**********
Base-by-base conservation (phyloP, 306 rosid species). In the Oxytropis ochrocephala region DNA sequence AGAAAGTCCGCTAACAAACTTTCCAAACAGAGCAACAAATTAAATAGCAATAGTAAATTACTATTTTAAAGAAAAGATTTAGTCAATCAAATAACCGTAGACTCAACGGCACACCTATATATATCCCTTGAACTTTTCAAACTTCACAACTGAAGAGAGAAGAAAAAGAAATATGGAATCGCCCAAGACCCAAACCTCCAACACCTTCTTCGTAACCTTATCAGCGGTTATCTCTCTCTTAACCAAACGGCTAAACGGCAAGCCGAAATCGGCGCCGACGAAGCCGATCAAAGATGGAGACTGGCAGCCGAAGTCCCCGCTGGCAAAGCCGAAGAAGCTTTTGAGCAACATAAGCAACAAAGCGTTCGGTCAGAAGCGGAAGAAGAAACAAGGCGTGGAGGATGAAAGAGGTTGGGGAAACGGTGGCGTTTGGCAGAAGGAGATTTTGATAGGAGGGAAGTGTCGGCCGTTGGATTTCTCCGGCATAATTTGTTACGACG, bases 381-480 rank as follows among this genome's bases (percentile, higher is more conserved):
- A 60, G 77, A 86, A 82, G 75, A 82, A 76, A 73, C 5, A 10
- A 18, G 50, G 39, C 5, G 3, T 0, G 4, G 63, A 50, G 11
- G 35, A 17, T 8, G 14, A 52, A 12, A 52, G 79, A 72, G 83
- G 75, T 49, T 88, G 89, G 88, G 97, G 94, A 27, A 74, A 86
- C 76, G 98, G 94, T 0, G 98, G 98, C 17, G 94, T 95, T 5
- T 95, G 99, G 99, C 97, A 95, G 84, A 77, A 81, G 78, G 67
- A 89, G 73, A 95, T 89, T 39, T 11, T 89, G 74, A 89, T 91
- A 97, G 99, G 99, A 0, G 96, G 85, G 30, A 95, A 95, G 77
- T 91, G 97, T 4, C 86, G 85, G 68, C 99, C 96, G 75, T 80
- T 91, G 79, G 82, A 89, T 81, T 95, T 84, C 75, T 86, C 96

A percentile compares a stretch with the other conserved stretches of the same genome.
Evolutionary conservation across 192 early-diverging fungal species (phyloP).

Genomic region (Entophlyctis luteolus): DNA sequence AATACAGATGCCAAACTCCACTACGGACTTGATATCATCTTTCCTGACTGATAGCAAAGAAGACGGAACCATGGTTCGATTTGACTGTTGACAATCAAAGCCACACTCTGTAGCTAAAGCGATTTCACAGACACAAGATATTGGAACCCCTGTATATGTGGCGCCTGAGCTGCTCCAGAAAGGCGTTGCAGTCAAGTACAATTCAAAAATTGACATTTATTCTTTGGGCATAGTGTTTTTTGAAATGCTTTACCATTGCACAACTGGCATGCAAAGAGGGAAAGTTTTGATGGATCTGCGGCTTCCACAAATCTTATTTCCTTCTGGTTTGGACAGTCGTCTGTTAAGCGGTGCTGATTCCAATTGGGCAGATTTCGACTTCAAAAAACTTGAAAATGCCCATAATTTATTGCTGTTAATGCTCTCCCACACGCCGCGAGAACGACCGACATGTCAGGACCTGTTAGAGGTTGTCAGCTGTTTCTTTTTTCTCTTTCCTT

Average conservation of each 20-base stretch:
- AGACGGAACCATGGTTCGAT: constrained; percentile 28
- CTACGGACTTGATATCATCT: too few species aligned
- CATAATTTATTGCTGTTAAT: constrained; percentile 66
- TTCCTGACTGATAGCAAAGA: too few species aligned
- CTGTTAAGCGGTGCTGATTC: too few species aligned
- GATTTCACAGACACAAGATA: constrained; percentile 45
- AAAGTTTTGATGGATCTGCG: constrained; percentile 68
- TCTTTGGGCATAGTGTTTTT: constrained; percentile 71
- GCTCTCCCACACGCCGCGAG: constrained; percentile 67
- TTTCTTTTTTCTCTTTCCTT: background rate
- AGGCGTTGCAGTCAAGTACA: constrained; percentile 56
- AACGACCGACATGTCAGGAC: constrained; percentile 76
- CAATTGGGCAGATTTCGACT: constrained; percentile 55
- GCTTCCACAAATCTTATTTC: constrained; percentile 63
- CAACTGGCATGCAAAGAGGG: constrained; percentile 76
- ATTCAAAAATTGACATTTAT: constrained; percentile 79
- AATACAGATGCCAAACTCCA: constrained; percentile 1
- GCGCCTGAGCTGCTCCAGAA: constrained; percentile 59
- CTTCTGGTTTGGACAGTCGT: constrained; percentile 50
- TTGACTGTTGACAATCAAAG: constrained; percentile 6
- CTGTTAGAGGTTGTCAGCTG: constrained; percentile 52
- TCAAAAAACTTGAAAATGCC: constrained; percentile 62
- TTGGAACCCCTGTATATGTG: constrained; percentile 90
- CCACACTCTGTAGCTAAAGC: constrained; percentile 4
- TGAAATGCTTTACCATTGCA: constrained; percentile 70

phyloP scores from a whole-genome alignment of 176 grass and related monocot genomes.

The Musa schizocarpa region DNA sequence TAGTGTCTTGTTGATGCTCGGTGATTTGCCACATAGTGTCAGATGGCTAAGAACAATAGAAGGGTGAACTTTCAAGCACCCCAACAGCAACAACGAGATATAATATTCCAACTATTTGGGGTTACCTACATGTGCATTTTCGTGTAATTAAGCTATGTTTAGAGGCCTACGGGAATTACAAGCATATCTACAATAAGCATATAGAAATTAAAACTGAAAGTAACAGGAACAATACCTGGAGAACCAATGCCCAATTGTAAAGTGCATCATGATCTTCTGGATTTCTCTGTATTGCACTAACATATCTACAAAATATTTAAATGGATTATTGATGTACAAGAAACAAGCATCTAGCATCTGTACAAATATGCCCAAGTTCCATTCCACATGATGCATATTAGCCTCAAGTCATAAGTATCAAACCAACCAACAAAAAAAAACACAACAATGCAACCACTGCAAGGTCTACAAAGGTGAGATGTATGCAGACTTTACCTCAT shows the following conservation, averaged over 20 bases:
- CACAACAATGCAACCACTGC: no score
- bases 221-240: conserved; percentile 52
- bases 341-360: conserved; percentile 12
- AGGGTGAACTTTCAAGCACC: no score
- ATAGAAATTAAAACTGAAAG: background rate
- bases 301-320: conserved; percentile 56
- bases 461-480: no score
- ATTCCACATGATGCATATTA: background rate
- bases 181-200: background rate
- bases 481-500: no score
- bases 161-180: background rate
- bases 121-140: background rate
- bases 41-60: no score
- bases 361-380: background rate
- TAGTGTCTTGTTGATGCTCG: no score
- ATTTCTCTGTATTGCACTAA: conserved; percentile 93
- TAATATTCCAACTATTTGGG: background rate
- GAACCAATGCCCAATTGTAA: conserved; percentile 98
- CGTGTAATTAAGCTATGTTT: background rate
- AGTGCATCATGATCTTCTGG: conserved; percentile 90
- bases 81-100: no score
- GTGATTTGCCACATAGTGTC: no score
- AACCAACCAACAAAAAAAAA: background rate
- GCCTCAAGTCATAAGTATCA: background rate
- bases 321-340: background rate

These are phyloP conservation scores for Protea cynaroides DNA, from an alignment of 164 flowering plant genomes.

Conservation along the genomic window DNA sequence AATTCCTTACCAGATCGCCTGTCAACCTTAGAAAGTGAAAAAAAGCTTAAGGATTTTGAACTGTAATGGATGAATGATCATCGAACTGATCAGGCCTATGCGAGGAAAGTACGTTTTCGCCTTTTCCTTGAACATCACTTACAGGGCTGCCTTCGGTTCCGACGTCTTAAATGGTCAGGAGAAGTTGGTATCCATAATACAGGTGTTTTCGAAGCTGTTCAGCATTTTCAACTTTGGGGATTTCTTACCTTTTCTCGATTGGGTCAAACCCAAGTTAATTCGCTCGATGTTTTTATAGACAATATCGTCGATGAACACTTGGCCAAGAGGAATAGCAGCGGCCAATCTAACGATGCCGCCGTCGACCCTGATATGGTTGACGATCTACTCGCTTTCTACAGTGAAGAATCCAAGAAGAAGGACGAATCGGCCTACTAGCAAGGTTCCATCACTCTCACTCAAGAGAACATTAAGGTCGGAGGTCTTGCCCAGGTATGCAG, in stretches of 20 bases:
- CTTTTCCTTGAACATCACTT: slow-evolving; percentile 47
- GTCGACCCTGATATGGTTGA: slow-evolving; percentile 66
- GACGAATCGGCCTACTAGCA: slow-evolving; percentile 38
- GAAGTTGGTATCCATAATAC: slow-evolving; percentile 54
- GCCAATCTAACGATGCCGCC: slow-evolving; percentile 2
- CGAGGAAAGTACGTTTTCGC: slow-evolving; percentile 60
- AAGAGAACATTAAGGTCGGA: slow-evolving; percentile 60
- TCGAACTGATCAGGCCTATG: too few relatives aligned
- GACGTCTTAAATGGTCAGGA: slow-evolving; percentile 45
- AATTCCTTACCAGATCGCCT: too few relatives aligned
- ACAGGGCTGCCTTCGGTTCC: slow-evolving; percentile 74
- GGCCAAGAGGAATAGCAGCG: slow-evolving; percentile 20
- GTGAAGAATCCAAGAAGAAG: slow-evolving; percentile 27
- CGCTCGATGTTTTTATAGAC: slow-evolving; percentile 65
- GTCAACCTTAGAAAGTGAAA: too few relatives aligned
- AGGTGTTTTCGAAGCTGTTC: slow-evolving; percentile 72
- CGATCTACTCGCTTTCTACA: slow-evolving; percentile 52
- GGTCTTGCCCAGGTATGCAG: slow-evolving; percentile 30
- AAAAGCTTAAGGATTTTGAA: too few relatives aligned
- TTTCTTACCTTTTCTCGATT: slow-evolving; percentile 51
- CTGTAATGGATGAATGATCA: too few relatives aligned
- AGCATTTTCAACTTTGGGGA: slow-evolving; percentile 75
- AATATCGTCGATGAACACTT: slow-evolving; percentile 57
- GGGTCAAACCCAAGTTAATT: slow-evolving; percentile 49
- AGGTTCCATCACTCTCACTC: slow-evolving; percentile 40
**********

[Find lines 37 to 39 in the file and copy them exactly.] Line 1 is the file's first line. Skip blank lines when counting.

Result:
- TCAAAAAACTTGAAAATGCC: constrained; percentile 62
- TTGGAACCCCTGTATATGTG: constrained; percentile 90
- CCACACTCTGTAGCTAAAGC: constrained; percentile 4